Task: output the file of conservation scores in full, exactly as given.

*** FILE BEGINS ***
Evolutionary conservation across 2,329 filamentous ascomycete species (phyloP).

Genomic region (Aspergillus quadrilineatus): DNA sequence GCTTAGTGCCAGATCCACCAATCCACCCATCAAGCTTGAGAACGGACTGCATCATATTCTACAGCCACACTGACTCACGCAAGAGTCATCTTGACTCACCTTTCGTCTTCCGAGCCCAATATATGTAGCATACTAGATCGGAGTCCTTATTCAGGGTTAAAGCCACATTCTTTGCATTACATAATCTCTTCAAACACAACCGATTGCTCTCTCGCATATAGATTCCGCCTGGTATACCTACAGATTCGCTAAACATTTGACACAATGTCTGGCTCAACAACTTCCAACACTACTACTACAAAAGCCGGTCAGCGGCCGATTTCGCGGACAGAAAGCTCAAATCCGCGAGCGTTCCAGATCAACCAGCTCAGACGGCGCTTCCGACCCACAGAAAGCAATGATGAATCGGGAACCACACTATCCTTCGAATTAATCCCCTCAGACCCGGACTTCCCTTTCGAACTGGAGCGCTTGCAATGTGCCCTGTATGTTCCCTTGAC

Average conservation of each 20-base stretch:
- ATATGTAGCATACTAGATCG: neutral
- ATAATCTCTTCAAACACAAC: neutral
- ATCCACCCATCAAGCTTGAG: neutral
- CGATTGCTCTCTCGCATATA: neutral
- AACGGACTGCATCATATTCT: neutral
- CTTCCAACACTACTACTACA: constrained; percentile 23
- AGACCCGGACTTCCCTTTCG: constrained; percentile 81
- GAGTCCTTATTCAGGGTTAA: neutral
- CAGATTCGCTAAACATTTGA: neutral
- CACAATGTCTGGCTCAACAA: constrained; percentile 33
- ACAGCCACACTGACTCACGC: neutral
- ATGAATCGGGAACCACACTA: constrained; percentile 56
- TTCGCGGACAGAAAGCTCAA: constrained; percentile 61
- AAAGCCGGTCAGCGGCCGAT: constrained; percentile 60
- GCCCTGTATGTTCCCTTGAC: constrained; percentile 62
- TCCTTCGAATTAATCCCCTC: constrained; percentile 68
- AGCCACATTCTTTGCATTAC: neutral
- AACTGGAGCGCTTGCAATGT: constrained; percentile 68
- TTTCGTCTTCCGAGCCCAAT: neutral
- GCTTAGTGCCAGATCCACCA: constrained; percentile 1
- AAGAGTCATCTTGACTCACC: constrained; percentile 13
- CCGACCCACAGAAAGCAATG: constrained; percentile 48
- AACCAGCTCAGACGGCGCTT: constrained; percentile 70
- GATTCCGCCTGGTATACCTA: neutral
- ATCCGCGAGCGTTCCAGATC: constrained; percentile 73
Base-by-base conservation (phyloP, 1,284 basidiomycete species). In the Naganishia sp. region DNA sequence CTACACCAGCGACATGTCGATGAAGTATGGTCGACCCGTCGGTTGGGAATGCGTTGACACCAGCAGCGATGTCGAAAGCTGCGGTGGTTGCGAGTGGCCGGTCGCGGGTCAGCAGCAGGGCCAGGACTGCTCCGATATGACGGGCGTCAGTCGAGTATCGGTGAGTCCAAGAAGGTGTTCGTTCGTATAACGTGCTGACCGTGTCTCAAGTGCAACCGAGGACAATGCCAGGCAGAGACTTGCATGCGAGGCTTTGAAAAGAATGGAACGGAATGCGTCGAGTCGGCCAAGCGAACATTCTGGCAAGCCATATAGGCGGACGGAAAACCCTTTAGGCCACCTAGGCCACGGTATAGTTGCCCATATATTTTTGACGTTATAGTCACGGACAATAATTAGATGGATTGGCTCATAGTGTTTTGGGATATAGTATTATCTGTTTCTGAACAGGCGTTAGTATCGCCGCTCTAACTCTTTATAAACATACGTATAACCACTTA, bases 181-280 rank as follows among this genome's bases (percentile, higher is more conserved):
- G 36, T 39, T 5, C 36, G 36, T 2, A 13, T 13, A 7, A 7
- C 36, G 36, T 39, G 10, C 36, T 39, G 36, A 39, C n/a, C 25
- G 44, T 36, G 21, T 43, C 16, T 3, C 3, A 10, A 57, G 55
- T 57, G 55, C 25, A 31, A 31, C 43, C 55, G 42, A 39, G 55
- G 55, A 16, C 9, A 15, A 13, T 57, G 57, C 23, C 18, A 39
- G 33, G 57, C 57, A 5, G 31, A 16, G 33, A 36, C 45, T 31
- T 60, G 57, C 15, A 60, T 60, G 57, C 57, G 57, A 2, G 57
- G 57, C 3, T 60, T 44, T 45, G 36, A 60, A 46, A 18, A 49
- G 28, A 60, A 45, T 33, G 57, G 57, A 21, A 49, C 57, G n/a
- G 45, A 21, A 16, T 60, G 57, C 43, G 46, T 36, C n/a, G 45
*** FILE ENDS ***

Evolutionary conservation across 2,329 filamentous ascomycete species (phyloP).

Genomic region (Aspergillus quadrilineatus): DNA sequence GCTTAGTGCCAGATCCACCAATCCACCCATCAAGCTTGAGAACGGACTGCATCATATTCTACAGCCACACTGACTCACGCAAGAGTCATCTTGACTCACCTTTCGTCTTCCGAGCCCAATATATGTAGCATACTAGATCGGAGTCCTTATTCAGGGTTAAAGCCACATTCTTTGCATTACATAATCTCTTCAAACACAACCGATTGCTCTCTCGCATATAGATTCCGCCTGGTATACCTACAGATTCGCTAAACATTTGACACAATGTCTGGCTCAACAACTTCCAACACTACTACTACAAAAGCCGGTCAGCGGCCGATTTCGCGGACAGAAAGCTCAAATCCGCGAGCGTTCCAGATCAACCAGCTCAGACGGCGCTTCCGACCCACAGAAAGCAATGATGAATCGGGAACCACACTATCCTTCGAATTAATCCCCTCAGACCCGGACTTCCCTTTCGAACTGGAGCGCTTGCAATGTGCCCTGTATGTTCCCTTGAC

Average conservation of each 20-base stretch:
- ATATGTAGCATACTAGATCG: neutral
- ATAATCTCTTCAAACACAAC: neutral
- ATCCACCCATCAAGCTTGAG: neutral
- CGATTGCTCTCTCGCATATA: neutral
- AACGGACTGCATCATATTCT: neutral
- CTTCCAACACTACTACTACA: constrained; percentile 23
- AGACCCGGACTTCCCTTTCG: constrained; percentile 81
- GAGTCCTTATTCAGGGTTAA: neutral
- CAGATTCGCTAAACATTTGA: neutral
- CACAATGTCTGGCTCAACAA: constrained; percentile 33
- ACAGCCACACTGACTCACGC: neutral
- ATGAATCGGGAACCACACTA: constrained; percentile 56
- TTCGCGGACAGAAAGCTCAA: constrained; percentile 61
- AAAGCCGGTCAGCGGCCGAT: constrained; percentile 60
- GCCCTGTATGTTCCCTTGAC: constrained; percentile 62
- TCCTTCGAATTAATCCCCTC: constrained; percentile 68
- AGCCACATTCTTTGCATTAC: neutral
- AACTGGAGCGCTTGCAATGT: constrained; percentile 68
- TTTCGTCTTCCGAGCCCAAT: neutral
- GCTTAGTGCCAGATCCACCA: constrained; percentile 1
- AAGAGTCATCTTGACTCACC: constrained; percentile 13
- CCGACCCACAGAAAGCAATG: constrained; percentile 48
- AACCAGCTCAGACGGCGCTT: constrained; percentile 70
- GATTCCGCCTGGTATACCTA: neutral
- ATCCGCGAGCGTTCCAGATC: constrained; percentile 73
Base-by-base conservation (phyloP, 1,284 basidiomycete species). In the Naganishia sp. region DNA sequence CTACACCAGCGACATGTCGATGAAGTATGGTCGACCCGTCGGTTGGGAATGCGTTGACACCAGCAGCGATGTCGAAAGCTGCGGTGGTTGCGAGTGGCCGGTCGCGGGTCAGCAGCAGGGCCAGGACTGCTCCGATATGACGGGCGTCAGTCGAGTATCGGTGAGTCCAAGAAGGTGTTCGTTCGTATAACGTGCTGACCGTGTCTCAAGTGCAACCGAGGACAATGCCAGGCAGAGACTTGCATGCGAGGCTTTGAAAAGAATGGAACGGAATGCGTCGAGTCGGCCAAGCGAACATTCTGGCAAGCCATATAGGCGGACGGAAAACCCTTTAGGCCACCTAGGCCACGGTATAGTTGCCCATATATTTTTGACGTTATAGTCACGGACAATAATTAGATGGATTGGCTCATAGTGTTTTGGGATATAGTATTATCTGTTTCTGAACAGGCGTTAGTATCGCCGCTCTAACTCTTTATAAACATACGTATAACCACTTA, bases 181-280 rank as follows among this genome's bases (percentile, higher is more conserved):
- G 36, T 39, T 5, C 36, G 36, T 2, A 13, T 13, A 7, A 7
- C 36, G 36, T 39, G 10, C 36, T 39, G 36, A 39, C n/a, C 25
- G 44, T 36, G 21, T 43, C 16, T 3, C 3, A 10, A 57, G 55
- T 57, G 55, C 25, A 31, A 31, C 43, C 55, G 42, A 39, G 55
- G 55, A 16, C 9, A 15, A 13, T 57, G 57, C 23, C 18, A 39
- G 33, G 57, C 57, A 5, G 31, A 16, G 33, A 36, C 45, T 31
- T 60, G 57, C 15, A 60, T 60, G 57, C 57, G 57, A 2, G 57
- G 57, C 3, T 60, T 44, T 45, G 36, A 60, A 46, A 18, A 49
- G 28, A 60, A 45, T 33, G 57, G 57, A 21, A 49, C 57, G n/a
- G 45, A 21, A 16, T 60, G 57, C 43, G 46, T 36, C n/a, G 45